Tuesday, February 12, 2008

The Sage Of Minneapolis: An Ode To Dan Barreiro

A few days ago Twins Geek made an interesting post about paradigms. To summarize, paradigms are the lenses through which we view the world. Through our paradigms, some aspects of our environment are drawn into sharper focus while others are obscured. The larger point is that the reality behind the paradigm does not change: a paradigm-free perspective would perceive an unfiltered reality, whereas a paradigm-generated perspective shades things.

So far so good. But now we toe contested ground. Some would have it that there is no such thing as a paradigm-free perspective. For instance, those who allege a "liberal bias" in the mainstream media claim that media members’ liberal paradigms inform everything they report, including what issues they choose to cover. Stepping outside of those paradigms and reporting objectively is not possible, the claim contends. Others believe that we can step outside of our paradigms long enough to view and process reality objectively.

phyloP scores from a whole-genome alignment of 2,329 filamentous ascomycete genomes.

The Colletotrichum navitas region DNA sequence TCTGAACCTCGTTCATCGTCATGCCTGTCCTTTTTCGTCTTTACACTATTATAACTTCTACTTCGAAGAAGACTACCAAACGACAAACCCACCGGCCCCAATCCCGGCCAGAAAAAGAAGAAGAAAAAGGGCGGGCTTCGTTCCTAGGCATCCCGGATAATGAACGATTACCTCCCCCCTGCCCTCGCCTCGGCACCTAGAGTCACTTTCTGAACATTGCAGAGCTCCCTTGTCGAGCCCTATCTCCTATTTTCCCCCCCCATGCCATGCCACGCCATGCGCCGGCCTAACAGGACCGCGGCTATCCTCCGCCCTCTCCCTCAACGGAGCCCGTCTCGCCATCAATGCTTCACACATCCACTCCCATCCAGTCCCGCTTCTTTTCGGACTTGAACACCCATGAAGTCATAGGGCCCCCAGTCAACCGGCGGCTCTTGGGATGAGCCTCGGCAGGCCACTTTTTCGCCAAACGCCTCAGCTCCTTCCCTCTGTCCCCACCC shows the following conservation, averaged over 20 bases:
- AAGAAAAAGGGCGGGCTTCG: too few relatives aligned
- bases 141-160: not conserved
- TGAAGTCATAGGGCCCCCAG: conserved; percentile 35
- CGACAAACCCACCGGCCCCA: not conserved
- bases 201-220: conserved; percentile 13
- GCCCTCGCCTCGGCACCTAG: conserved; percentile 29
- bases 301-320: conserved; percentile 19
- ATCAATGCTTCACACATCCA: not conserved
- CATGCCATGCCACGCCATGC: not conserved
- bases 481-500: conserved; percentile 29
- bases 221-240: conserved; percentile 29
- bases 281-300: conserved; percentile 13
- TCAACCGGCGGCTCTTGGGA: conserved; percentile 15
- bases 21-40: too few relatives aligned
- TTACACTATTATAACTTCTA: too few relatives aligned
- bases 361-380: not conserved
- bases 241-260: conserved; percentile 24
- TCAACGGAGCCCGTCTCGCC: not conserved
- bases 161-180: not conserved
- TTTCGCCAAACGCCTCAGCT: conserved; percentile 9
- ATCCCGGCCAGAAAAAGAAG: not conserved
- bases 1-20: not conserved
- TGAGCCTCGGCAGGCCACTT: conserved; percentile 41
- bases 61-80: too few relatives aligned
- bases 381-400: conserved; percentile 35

As an old philosophy major I'm aware that the above was a gloss on a controversy loaded with complexity. Nevertheless, I think the positions at stake are clear enough. I also believe that the paradigm-centric assumption has a profoundly negative effect on our discourse. Not only does the position discourage people from attempting to stake out objective perspectives on issues; its prevailing status as conventional wisdom discourages us from criticizing those who broadcast ostensibly "objective", but evidently agenda-driven, points of view. Why challenge the intellectually dishonest if all argumentation is paradigm driven and thus biased in some way?